I will tell you an interesting story about "VIPS". My husband and I took his parents to the Greenbriar quite a few years ago to celebrate his father's retirement. I booked a tennis lesson for a particular afternoon. I received a call that morning from an assistant tennis pro. He said that my lesson was canceled - because Alexander Haig (who was a VIP at that political point in time) wanted to play tennis that afternoon - and he wanted the courts on both sides of him (including the one where I was supposed to take my lesson) empty. I mentioned the cancellation to the concierge when we went to lunch. And - after lunch - I got a call from the manager reinstating my tennis lesson. He told me that the Greenbriar was a world class resort - and - at a world class resort - all guests were treated with the same degree of excellent service. I had a good tennis lesson - and Alexander Haig - since he didn't get the preferential treatment he wanted - didn't show up.

The simple moral of this story is that if a place is truly world class - and the Greenbriar was - it treats *all* its customers with grace and dignity. It doesn't have 2 or 3 classes of service. One for the VIPS - another for the "hoi polloi" (keeping in mind that the "hoi polloi" may be some unknown business person from Denver who's worth $50 million - or simply someone local who's scrimped and saved to afford the experience that's being offered).

Is the kind of treatment you're talking about very common in New York - expected? If so - it doesn't speak well of the high end restaurants there in my opinion. Robyn

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I have to say that I feel like Robyn does on this one. To not circulate any tables at 8 o'clock except for "VIPs" seems objectionable to me. Is the degree of consideration for "ordinary" patrons in New York inversely proportional to the expense of the dining experience?

Michael aka "Pan"

 

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I have to say that I feel like Robyn does on this one. To not circulate any tables at 8 o'clock except for "VIPs" seems objectionable to me. Is the degree of consideration for "ordinary" patrons in New York inversely proportional to the expense of the dining experience?

Even through opentable.com, which does not represent all available tables in each restaurant on a given day, you can get an 8pm Friday or Saturday reservation at many excellent restaurants, among them Cafe Boulud, Aquavit, Danube, Oceana, Picholine, and Le Bernardin.

And is it really that terrible to start a 3-hour meal at 6pm?

JJ Goode

Co-author of Serious Barbecue, which is in stores now!

www.jjgoode.com

"For those of you following along, JJ is one of these hummingbird-metabolism types. He weighs something like eleven pounds but he can eat more than me and Jason put together..." -Fat Guy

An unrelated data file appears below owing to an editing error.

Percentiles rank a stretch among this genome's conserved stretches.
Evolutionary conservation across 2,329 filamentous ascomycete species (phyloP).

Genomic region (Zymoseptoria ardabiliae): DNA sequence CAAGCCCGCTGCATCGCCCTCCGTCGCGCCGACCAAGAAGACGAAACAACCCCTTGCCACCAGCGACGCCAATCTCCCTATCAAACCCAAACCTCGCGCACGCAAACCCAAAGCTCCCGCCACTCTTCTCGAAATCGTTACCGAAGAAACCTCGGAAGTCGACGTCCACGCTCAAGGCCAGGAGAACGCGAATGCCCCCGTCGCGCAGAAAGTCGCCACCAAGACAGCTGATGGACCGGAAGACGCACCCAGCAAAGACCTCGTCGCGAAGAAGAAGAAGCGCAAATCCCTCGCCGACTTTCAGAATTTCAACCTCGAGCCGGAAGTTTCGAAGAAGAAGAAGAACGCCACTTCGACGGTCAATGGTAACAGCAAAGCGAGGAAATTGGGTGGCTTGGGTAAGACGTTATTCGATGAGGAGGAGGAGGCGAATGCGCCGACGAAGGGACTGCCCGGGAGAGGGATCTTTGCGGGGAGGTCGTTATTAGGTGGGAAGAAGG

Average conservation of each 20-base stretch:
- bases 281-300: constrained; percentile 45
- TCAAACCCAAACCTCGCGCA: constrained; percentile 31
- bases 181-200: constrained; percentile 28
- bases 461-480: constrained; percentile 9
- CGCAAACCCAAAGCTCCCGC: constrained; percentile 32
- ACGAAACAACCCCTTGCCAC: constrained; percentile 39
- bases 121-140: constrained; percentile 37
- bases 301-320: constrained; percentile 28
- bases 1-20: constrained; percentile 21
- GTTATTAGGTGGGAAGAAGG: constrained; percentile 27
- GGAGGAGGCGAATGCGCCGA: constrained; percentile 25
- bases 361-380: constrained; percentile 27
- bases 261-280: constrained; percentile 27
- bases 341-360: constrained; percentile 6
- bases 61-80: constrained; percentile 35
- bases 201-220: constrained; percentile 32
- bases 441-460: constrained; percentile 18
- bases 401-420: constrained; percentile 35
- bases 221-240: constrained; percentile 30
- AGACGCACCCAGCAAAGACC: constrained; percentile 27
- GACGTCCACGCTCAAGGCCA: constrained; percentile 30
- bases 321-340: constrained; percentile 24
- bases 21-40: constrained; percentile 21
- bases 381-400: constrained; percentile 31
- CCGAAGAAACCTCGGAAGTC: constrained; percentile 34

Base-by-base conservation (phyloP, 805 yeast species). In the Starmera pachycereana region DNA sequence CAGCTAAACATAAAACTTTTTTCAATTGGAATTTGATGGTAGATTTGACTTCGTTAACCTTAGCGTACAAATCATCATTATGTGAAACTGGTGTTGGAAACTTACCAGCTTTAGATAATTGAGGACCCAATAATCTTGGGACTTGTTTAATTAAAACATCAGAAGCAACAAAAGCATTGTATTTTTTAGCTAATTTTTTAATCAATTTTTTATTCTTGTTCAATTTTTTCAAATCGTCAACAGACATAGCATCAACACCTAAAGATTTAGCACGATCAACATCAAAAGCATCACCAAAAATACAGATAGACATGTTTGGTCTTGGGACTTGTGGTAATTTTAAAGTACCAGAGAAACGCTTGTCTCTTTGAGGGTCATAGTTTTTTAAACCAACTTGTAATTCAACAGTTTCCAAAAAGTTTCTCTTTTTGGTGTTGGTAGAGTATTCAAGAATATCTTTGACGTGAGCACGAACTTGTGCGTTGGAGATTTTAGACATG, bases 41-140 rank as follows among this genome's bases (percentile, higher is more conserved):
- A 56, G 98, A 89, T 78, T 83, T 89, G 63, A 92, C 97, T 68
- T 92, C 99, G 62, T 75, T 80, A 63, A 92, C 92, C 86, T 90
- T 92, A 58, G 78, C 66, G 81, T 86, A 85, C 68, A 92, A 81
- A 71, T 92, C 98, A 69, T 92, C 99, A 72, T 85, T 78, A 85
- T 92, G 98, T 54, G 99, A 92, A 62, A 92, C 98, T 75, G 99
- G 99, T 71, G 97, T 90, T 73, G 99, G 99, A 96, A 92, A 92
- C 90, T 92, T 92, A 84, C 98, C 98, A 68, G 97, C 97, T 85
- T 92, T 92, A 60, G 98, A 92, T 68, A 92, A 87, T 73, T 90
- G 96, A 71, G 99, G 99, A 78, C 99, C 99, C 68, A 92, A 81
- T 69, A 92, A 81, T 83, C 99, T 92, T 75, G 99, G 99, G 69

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If they're like just about every other high-demand restaurant, the prime-time tables are blocked out for VIPs and are never even offered to the general public. Try getting an 8pm table at Daniel on a Friday night. Those tables are just never put into general circulation.

let's be clear: this is strictly supposition based on one person's interpretation of how he thinks things work. it may or may not resemble reality.

it does seem to me that in the case of the diner on this thread who had actually eaten at the restaurant, he didn't seem to have suffered any ill treatment because of his relative lack of celebrity.

i do know that restaurants like this will typically hold 3 or 4 tables for regulars--the folks who spend lots of money with them. that seems to me to be reasonable enough. and it does seem quite a leap to associate this with alexander haig getting someone else's reservation cancelled, no?

i also know that when i eat at the french laundry, i almost always get a 6 or a 6:30 reservation. that way i have plenty of time to enjoy the meal and be out by 12:30 or 1. a couple times a year, i like my boring fine dining and i like it to last a long time.

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i do know that restaurants like this will typically hold 3 or 4 tables for regulars--the folks who spend lots of money with them. that seems to me to be reasonable enough.

They can't have too many "regulars" yet, can they? :wink:

John Sconzo, M.D. aka "docsconz"

"Remember that a very good sardine is always preferable to a not that good lobster."

- Ferran Adria on eGullet 12/16/2004.

Docsconz - Musings on Food and Life

Slow Food Saratoga Region - Co-Founder

Twitter - @docsconz

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They can't have too many "regulars" yet, can they? :wink:

let's just say per se is not an unknown quantity and that the manhattan foodies who will be eating there regularly are probably fairly well known. hell, they could probably book those tables just with french laundry regulars.